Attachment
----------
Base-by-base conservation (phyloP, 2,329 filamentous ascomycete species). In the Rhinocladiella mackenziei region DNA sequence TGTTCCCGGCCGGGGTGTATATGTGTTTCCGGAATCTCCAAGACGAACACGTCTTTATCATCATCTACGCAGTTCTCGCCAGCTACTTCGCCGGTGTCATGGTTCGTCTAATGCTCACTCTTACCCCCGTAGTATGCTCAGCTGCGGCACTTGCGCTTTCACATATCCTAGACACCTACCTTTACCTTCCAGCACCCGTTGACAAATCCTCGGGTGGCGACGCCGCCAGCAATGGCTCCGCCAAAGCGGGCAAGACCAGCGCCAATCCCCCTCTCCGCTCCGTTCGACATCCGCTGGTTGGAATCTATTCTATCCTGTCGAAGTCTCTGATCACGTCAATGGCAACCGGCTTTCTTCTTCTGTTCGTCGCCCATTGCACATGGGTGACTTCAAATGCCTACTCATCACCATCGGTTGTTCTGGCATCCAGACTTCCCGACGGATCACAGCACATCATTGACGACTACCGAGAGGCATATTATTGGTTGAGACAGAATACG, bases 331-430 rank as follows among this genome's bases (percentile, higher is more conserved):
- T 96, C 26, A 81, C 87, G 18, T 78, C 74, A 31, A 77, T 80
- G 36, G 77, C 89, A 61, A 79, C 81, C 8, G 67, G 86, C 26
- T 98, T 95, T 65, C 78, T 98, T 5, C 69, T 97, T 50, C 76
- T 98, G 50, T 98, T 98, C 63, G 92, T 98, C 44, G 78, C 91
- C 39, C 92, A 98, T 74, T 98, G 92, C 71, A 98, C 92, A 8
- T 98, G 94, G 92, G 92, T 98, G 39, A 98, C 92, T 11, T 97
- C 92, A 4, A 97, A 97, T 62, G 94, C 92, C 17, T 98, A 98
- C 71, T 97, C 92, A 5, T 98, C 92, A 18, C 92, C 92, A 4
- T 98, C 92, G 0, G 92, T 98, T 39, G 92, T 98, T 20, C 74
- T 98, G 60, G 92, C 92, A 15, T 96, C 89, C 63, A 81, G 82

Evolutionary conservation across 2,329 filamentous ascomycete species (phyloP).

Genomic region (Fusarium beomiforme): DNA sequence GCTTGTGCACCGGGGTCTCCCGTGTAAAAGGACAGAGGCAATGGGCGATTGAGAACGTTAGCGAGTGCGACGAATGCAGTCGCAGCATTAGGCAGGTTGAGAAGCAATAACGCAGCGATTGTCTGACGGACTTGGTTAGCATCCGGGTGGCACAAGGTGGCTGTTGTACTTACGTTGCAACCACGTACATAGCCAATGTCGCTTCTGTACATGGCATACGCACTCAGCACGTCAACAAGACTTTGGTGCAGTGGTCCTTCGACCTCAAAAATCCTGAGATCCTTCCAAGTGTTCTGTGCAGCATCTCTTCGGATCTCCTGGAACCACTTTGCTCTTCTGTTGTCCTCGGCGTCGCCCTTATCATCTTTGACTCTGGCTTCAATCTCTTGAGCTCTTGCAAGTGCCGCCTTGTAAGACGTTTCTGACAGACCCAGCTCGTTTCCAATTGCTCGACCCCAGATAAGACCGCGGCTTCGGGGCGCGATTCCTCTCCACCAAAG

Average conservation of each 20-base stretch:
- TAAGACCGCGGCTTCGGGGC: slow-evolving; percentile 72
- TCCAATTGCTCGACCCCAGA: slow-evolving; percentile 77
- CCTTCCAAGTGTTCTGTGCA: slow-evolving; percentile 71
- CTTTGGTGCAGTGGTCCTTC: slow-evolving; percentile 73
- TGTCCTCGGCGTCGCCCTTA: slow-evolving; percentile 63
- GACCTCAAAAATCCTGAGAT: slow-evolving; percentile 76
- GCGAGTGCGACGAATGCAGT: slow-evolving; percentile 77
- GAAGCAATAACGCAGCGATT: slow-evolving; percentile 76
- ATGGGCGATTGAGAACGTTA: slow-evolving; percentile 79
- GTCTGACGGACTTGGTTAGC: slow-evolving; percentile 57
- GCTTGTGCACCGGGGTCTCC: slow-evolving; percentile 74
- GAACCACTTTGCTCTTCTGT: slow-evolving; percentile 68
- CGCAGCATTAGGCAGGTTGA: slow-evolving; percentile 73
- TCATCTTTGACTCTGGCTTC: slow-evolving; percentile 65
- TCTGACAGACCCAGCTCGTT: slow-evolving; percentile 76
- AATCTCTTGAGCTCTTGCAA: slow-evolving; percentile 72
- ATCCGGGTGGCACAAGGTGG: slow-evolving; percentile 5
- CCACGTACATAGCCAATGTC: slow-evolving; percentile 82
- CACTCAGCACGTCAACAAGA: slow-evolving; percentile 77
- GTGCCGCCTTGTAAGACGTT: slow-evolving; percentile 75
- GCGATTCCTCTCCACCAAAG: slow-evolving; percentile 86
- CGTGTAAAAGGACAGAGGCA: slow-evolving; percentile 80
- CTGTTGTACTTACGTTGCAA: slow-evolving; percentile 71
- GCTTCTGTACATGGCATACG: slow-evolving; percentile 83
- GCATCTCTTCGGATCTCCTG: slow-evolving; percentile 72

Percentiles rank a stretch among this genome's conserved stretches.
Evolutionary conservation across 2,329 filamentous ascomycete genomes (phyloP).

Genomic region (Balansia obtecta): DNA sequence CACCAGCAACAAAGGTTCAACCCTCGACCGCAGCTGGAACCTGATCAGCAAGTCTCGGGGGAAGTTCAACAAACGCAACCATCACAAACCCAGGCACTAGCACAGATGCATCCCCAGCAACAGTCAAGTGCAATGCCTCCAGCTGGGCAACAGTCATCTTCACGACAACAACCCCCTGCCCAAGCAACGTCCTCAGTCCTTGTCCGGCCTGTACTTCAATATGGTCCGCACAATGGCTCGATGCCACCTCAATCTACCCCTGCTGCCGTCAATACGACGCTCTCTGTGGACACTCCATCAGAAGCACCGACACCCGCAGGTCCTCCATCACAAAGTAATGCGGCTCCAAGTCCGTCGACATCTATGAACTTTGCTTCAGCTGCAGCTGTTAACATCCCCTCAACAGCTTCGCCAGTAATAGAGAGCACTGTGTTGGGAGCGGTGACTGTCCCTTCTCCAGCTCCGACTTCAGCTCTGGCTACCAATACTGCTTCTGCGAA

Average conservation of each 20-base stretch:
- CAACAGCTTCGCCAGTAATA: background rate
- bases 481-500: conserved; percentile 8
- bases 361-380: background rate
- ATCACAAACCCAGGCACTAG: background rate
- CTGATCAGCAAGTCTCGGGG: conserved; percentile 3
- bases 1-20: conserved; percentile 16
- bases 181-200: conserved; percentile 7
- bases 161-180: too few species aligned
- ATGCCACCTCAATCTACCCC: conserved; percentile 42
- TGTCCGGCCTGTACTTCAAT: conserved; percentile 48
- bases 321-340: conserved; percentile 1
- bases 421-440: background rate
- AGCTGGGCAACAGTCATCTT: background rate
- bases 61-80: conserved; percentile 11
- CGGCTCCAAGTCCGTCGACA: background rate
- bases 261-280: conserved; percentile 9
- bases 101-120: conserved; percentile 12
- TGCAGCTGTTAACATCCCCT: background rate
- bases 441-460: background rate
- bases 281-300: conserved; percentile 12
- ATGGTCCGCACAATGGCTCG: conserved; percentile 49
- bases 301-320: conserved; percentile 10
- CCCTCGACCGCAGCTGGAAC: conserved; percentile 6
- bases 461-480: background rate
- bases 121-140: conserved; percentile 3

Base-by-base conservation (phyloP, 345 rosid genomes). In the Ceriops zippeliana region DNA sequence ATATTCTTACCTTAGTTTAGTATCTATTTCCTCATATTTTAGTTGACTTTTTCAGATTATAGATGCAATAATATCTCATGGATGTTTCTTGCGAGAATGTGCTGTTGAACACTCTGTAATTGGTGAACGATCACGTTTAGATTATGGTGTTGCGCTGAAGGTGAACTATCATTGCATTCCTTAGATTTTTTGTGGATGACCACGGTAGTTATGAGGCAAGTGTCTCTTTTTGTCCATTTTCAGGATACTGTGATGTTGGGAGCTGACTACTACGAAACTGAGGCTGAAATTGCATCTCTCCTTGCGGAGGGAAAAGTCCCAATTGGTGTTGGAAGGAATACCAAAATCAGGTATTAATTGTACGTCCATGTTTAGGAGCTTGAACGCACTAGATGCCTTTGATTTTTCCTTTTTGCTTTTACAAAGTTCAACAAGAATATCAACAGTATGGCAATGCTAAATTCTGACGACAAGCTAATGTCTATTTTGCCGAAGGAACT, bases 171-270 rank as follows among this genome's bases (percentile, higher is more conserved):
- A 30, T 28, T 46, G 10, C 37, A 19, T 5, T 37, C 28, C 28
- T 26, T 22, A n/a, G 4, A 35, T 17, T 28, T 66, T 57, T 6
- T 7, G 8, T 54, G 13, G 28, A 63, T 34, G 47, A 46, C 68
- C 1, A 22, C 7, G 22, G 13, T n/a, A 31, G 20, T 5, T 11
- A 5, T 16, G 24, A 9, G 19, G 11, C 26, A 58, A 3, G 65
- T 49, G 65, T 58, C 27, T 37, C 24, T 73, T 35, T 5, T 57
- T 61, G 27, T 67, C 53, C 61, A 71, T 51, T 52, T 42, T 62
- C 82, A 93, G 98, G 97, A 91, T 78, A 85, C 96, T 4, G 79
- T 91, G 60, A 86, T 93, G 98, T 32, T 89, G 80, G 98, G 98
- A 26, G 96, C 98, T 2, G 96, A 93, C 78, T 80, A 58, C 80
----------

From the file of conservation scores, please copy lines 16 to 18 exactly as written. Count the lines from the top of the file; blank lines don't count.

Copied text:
- TCCAATTGCTCGACCCCAGA: slow-evolving; percentile 77
- CCTTCCAAGTGTTCTGTGCA: slow-evolving; percentile 71
- CTTTGGTGCAGTGGTCCTTC: slow-evolving; percentile 73